Social Songs

The Na’vi categorize their social songs into two groups that are analogous to terrestrial dance tunes and banquet songs. The dance tunes are lively, upbeat, and extremely rhythmic. They are sung in unison, either while dancing or observing the dance. They are accompanied by drums. The category of banquet songs comprises three distinct types of songs: origin songs, historical epics of the Na’vi, and praise songs. These are the most musically complex songs; women sing a heterophonic melody while men maintain a drone that the Na'vi believe represents the spirit of Eywa.

The Na’vi dance tunes, which are sung in unison by clan members, are all very similar in character. The majority of these songs are in a duple meter (two or four beats to a bar). Any kind of drum will provide a suitable accompaniment, but log drums, pole drums, small gourd drums, and tree drums are the instruments most commonly used to accompany dance. It is also common for the Na'vi to use whizzers and small one-pitched whistles, blown for emphasis during a dance. (Read more)
Because the Na’vi sing these songs while dancing, maintaining the rhythm of the lyrics is considered far more important that accurately singing the melody. In the liveliest dances, the “singing” is reduced to highly rhythmic and exuberant chanting or shouting.

Na’vi banquet songs include origin songs which are lengthy (up to four hours) re-tellings of Pandoran mythology such as the legend of the Toruk Macto. Historical epics recount great battles and great hunts, while praise songs are sung for the most heroic Na’vi leaders and warriors. Youngsters learn the majority of their history by listening to their elders sings these epics.

To outsiders, all of the banquet songs may sound remarkably similar musically. However, each song structure is distinguished by the style of its prose, line length and number of lines, and the rhyme scheme.

Origins songs use a rhyme scheme of AAA BB AAA CC AAA, etc. They are sung in a very old, very formal style of Na’vi language. Each line with an A rhyme is fourteen syllables long. Lines which use other rhymes are either seven or twelve syllables long. No new origin songs have been written during living memory.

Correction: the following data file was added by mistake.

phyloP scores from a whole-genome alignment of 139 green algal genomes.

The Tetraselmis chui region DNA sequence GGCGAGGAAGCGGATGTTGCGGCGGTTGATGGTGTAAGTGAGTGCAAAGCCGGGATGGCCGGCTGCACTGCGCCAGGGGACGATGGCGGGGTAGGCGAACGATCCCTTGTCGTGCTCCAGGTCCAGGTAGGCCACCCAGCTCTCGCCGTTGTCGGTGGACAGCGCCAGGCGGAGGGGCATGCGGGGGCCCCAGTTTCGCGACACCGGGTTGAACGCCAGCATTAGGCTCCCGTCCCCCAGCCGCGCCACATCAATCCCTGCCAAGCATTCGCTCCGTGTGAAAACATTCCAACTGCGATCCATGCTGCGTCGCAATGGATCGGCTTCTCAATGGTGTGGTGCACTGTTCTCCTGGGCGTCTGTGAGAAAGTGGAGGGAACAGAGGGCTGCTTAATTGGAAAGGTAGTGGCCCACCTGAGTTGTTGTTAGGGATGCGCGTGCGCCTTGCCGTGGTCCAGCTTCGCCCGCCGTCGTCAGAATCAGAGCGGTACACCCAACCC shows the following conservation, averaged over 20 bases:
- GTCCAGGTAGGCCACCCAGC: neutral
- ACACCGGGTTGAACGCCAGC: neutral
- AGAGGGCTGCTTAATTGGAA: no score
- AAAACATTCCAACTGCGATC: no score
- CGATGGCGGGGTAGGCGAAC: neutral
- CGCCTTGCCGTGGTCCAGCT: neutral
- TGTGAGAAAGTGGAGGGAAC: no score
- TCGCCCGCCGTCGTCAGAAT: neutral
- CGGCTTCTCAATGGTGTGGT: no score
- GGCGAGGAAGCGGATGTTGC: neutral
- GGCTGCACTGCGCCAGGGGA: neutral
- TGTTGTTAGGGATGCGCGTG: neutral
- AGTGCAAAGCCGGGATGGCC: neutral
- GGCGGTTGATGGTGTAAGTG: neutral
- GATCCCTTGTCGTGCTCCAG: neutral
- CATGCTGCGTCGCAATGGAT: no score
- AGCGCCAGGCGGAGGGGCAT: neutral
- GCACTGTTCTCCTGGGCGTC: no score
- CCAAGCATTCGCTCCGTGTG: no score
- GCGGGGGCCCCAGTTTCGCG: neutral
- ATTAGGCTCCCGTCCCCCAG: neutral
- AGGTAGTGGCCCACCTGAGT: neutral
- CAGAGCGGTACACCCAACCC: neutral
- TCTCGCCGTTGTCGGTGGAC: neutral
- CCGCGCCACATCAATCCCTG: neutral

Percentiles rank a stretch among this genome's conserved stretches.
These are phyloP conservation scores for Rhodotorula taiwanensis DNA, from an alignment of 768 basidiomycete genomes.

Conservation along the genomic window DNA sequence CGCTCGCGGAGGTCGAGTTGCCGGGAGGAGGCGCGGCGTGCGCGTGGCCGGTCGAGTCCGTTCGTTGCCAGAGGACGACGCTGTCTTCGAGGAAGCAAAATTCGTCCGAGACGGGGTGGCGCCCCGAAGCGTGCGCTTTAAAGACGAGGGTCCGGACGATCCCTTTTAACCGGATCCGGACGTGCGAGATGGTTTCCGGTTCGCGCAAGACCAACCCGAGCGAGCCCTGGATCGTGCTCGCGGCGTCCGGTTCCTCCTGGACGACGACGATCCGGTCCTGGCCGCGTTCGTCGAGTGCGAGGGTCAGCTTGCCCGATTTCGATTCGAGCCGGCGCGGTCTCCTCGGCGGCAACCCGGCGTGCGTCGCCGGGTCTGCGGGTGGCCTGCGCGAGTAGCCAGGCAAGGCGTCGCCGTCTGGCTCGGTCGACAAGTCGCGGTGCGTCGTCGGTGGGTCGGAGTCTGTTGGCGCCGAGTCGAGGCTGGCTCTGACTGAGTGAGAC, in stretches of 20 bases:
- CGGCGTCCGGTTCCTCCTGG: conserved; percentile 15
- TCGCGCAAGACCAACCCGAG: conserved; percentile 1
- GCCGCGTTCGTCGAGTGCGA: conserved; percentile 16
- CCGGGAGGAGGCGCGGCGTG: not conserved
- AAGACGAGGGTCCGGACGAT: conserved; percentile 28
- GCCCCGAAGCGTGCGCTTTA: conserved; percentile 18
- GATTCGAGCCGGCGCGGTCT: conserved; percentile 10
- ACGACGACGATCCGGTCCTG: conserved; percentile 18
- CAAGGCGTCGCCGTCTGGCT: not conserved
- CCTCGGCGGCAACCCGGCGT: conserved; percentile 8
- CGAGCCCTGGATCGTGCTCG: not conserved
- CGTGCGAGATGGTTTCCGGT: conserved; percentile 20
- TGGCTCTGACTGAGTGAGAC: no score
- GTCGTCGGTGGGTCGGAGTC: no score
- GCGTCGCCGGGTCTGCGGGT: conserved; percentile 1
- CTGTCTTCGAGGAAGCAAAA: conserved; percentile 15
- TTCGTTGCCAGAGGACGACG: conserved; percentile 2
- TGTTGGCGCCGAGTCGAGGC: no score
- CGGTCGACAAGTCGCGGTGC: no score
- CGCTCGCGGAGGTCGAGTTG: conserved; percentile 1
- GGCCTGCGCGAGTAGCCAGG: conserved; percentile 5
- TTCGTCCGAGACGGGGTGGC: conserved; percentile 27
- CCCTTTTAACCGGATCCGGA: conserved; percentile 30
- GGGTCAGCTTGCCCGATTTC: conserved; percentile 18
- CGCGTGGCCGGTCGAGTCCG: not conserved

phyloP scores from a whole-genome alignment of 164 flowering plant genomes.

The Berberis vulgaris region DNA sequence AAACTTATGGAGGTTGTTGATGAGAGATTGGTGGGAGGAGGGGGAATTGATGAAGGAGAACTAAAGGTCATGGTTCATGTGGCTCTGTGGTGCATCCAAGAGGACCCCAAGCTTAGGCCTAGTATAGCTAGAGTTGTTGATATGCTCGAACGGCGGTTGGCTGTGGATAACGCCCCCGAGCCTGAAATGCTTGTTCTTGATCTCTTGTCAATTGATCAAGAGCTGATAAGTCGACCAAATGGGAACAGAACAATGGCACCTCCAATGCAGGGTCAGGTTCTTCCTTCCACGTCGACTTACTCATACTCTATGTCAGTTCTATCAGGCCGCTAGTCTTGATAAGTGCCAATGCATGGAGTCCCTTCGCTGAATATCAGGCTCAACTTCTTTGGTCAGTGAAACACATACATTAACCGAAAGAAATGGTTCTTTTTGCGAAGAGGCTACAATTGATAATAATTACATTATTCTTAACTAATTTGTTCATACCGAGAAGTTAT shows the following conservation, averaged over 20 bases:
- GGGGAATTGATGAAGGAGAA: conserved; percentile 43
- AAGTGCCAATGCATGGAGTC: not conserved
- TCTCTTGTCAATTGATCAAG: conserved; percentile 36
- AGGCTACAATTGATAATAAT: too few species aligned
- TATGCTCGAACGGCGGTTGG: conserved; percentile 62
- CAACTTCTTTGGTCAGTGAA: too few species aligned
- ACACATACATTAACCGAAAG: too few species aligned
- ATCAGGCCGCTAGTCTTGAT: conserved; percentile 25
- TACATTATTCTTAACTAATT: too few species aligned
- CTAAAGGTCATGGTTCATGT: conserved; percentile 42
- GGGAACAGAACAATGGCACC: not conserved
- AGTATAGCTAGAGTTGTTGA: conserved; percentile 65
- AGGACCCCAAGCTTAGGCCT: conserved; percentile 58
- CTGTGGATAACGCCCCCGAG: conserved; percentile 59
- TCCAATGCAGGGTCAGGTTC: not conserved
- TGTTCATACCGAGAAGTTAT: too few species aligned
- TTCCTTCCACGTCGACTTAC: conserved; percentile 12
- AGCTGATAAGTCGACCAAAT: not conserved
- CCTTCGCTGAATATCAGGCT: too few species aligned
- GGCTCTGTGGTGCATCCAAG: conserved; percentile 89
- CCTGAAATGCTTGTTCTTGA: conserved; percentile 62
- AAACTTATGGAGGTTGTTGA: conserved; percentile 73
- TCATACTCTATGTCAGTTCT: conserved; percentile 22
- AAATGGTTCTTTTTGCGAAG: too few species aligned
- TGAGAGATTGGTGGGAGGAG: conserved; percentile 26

Historical epics use a rhyme scheme of paired phrases (AA BB, CC, etc.). All lines are twelve syllables long. A simpler language style is utilized, presumably so that the meaning is not lost on later generations. This also simplifies learning for Na’vi children. New historical songs are composed when an event warrants a place in clan lore, but since there is no concept of “song composer” in Na’vi culture, anyone with a gift for singing, rhyming and remembering may compose a historical song.

Praise songs are simpler still. There is no set structure apart from a rhyme scheme of ABAB CDCD, etc. Lines may be any number of syllables long.

Since these songs are the primary means by which Na’vi trace their history and genealogy, precise diction and accurate repetition are considered of utmost importance. Although all Na’vi are expected to memorize these historical tales and be able to sing them, those with the best memories and most accurate voices are entrusted with the responsibility of preserving these songs and passing them down to the next generation.

Musically, banquet songs are the most complex and impressive of Na’vi songs. The musical texture is divided between men and women: women sing the melody and lyrics in their typical heterophonic fashion (in which various performers sing slightly different melodies) while men provide what serves as a drone. The melody can be performed in one of two ways: either one woman will sing a fairly unadorned version or, more commonly, many women will sing in their typical cascading heterophonic style but with much ornamentation, almost in a competitive manner. Solo renditions are heard from time to time, but the Na’vi prefer them sung with great gusto by a large group.

As for the men’s drone, rather than holding a steady pitch each man independently fluctuates his pitch microtonally, varying up to one and three-fifths pamtseo ‘it (or “musical small bits”) on either side of the fundamental pitch. The result gives an overall impression of a drone, but it exhibits a “living” quality in the subtle movements among the men’s voices. The Na’vi believe that this “living” drone represents the spirit of Eywa, much akin to the ancient Greek concept of the music of the spheres.